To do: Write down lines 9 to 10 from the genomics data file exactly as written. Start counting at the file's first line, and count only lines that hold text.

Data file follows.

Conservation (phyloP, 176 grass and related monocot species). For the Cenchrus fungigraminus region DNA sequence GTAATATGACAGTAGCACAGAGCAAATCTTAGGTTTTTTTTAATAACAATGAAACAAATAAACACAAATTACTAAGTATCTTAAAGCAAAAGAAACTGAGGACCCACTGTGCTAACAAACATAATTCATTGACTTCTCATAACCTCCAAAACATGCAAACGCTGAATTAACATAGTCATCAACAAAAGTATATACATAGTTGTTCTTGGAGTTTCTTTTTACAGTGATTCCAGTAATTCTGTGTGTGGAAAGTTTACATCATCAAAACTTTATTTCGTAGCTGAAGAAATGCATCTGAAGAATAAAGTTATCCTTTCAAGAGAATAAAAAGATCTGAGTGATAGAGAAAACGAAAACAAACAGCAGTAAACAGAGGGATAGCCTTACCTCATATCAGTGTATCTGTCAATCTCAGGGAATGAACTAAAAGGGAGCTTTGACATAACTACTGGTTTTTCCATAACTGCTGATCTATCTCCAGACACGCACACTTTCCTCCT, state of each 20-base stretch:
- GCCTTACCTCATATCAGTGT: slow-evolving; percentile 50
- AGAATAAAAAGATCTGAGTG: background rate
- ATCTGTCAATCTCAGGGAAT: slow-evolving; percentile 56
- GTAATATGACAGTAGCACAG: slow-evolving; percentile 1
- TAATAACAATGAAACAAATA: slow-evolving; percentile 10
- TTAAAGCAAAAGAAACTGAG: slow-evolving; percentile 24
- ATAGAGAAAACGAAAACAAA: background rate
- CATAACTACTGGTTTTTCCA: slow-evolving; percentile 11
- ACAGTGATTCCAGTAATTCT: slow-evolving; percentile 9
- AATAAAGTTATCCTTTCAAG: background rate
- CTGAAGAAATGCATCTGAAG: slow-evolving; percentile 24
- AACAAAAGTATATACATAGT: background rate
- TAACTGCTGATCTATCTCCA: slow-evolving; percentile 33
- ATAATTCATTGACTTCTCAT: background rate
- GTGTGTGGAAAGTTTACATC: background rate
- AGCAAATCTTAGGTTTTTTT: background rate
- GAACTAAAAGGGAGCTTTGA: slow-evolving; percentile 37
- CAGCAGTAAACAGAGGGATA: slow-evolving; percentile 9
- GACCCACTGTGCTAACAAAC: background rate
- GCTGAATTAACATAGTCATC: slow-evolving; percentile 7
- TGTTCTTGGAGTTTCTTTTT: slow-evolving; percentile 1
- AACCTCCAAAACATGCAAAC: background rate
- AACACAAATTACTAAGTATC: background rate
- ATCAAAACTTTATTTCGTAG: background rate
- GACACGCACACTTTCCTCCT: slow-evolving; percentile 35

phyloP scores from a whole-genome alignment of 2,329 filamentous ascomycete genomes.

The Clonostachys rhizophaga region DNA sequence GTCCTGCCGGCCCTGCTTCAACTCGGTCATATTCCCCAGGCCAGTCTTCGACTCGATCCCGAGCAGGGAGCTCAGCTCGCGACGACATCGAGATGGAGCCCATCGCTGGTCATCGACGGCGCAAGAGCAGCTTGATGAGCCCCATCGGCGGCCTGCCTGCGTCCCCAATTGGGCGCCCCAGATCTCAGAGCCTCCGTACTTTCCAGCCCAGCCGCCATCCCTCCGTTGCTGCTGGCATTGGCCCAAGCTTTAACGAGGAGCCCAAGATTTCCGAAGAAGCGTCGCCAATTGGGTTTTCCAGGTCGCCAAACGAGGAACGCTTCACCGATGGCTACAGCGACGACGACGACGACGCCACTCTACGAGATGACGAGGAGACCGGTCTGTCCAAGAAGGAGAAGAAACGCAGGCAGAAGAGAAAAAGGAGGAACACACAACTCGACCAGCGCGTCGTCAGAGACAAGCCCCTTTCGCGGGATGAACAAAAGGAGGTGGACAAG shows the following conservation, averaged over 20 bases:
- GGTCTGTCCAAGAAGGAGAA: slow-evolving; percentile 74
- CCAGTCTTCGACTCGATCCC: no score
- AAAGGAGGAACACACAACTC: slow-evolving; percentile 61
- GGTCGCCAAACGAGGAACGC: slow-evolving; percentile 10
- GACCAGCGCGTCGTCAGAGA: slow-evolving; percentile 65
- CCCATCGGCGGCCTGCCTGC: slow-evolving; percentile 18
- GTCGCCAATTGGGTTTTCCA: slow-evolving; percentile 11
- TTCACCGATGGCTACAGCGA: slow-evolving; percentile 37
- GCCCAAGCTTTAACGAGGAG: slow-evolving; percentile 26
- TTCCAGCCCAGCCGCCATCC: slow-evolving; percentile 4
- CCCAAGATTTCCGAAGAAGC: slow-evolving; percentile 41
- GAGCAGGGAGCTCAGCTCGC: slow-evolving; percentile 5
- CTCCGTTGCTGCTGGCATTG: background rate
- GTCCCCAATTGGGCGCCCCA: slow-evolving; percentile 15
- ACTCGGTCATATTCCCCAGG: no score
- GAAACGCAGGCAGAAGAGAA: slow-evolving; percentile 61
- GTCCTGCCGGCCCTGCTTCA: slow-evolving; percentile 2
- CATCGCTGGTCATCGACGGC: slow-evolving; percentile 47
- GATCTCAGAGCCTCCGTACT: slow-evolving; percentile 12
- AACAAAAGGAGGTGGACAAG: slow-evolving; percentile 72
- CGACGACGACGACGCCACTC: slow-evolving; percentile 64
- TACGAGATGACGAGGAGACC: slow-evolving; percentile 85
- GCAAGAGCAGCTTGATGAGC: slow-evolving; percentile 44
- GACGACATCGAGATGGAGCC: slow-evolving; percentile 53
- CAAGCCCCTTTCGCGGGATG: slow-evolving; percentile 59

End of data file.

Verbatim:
- CATAACTACTGGTTTTTCCA: slow-evolving; percentile 11
- ACAGTGATTCCAGTAATTCT: slow-evolving; percentile 9